Dave Reid
Eyes on Milwaukee

Bublr Bikes Returns

Second season of bike-sharing program aims for simpler pricing and four times as many bikes and stations.

By - Mar 13th, 2015 11:10 am
Bublr Bikes hit the streets of Milwaukee.

Bublr Bikes hit the streets of Milwaukee in 2014.

In 2014 Milwaukee joined a long list of American cities offering bike-sharing as a form of urban transportation to residents and visitors alike. Bike-sharing systems allow users to affordably rent bicycles located at various stations around a city for short trips. On Monday, Bublr Bikes will kickoff the second season of bike-sharing in Milwaukee, and with it will comes changes. Kevin Hardman, executive director of the non-profit organization, says it will strive to be “an accessible, affordable form of transit.”

Last year Bublr rolled out 10 stations with 50 total bikes, primarily located near Downtown. This year Bublr’s goal is to expand to 40 stations with 200 total bikes and reach into neighborhoods. To accomplish this, Hardman cautions, “is still going to take a lot of heavy lifting.” Nine of the current stations will open on Monday, the exception being the Cathedral Square station, which is delayed to allow for potential snow removal operations. The first of the new stations is being installed at E. Brady St. and N. Humboldt Ave., next to Saint Hedwig’s Catholic Church, with an opening date still to be announced. New stations will be added throughout the summer.

To facilitate this expansion the city will hold public meetings to gather input and provide information on the system’s progress. As of today, Bublr hasn’t revealed additional station locations, but Hardman stresses that “for Bublr to be a long-term success it has to be close to where people live… we’re going to build a bike-share system for all of Milwaukee.”

In addition to planning the added bikes and stations, Bublr used the winter off to rework the pricing model. Hardman says Bublr needs to insure a “low cost of entry” and “align the bike-sharing pricing with a model that’s becoming a standard to not only transit, but gyms and Netflix.” In 2014, the walk-up pricing model of a $7 pass with unlimited 30 minute checkouts plus overage fees led to confusion for users, many of whom interpreted it as $7 a day. This confusion prompted Bublr to refund “a lot” of revenue, Hardman confesses, and led to a new plan that is “simple, simple, simple.”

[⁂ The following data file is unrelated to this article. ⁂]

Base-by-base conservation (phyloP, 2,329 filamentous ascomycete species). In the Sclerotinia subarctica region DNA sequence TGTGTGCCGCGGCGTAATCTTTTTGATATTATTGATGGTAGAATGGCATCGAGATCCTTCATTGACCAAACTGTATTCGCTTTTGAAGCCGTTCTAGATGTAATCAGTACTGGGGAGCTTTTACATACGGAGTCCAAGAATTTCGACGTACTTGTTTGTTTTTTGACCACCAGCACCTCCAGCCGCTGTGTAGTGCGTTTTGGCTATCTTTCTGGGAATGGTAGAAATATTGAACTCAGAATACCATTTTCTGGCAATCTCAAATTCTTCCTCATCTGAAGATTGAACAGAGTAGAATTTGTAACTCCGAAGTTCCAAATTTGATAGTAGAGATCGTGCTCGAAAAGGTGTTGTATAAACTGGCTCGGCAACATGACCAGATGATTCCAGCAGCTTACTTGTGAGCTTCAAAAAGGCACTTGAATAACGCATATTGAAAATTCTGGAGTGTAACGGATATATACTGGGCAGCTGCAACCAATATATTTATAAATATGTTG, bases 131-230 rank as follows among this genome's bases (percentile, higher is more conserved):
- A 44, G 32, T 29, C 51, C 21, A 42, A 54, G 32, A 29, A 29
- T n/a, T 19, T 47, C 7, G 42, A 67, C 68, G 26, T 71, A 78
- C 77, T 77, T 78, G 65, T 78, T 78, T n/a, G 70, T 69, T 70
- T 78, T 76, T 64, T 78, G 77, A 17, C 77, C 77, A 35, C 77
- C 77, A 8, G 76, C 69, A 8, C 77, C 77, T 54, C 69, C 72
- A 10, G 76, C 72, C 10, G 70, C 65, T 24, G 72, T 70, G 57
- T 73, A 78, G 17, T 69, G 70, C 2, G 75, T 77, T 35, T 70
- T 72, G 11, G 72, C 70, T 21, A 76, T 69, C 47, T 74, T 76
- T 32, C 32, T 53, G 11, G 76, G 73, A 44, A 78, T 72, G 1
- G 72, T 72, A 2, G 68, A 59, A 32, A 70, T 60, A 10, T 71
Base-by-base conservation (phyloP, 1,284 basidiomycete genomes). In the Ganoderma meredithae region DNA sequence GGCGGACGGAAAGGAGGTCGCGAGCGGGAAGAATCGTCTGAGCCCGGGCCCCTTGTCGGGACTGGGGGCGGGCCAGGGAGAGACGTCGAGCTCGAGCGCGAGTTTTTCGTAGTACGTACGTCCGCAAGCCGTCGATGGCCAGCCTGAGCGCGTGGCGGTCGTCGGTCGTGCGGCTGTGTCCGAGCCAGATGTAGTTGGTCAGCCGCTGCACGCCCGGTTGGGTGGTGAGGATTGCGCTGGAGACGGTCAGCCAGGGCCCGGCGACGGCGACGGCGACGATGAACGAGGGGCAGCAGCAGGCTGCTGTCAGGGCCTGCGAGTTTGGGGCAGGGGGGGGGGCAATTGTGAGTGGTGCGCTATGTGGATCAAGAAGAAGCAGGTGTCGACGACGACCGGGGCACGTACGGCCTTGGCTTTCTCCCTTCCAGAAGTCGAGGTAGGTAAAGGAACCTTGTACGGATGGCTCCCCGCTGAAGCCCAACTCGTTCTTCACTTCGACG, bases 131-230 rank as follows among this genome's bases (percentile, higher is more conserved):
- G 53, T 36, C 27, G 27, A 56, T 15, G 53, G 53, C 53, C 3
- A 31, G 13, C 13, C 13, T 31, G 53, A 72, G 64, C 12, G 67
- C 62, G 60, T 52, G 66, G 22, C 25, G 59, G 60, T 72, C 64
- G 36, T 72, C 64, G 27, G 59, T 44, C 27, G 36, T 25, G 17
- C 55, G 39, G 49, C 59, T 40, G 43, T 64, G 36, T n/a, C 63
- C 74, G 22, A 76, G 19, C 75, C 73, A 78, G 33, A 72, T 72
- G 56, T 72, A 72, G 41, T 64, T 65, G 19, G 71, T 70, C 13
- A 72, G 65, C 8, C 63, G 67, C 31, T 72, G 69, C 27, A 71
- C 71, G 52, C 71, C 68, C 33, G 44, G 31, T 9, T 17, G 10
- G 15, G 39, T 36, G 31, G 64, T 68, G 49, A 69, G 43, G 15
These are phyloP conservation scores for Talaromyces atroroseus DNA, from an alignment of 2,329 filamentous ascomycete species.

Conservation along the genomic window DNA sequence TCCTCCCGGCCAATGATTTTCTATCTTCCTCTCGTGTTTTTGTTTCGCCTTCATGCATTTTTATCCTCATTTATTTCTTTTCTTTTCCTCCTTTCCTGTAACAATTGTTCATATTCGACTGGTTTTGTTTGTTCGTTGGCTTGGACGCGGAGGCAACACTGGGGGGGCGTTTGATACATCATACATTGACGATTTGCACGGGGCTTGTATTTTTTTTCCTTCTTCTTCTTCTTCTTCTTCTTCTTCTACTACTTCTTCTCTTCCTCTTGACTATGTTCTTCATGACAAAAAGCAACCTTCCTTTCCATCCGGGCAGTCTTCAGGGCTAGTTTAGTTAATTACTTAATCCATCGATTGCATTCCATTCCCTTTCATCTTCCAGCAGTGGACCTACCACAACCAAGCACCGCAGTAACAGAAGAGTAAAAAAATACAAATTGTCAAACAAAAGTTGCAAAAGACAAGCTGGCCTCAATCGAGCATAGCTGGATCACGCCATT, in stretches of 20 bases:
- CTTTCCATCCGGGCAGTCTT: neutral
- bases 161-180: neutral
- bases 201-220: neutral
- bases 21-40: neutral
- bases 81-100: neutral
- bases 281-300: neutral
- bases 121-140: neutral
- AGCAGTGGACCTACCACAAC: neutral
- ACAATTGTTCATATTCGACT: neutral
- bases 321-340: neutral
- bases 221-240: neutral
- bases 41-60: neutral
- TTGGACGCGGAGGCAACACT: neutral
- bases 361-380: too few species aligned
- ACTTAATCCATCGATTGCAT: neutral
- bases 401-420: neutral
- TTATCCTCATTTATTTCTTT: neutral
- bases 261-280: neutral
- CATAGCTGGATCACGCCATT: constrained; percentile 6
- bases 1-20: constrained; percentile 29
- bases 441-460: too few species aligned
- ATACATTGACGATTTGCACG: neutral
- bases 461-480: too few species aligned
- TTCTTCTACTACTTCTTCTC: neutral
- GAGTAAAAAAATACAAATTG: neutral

The new model has two pricing programs. For the walk-up user it’s just “3 bucks a half hour,” says Hardman. The other option is a $15 monthly recurring pass with unlimited 60 minute rides targeted at residents and regular users.

System Changes

  • Bublr’s “unicorn bike,” as the light blue ones pictured above were called by riders, is now the standard color, while the old, dark-blue bikes are retired.
  • Last year: 10 stations and 50 bikes; this year’s goal is 40 stations with 200 bikes.
  • Simplified pricing. Rent a bike for $3 per half hour. Or buy a $15 monthly pass for unlimited 60 minute rides.
  • Last year the system closed at midnight; this year it will operate 24 hours a day.
  • Mobile app, B-cycle Now. Though available last year, it will now be better promoted on materials and bikes.

2014 Bublr Bikes Photo Gallery

Categories: Eyes on Milwaukee

One thought on “Eyes on Milwaukee: Bublr Bikes Returns”

  1. Hereiam says:

    I’m so glad they are retiring the deep-blue bicycles. The light blue is a much better color for these bikes.

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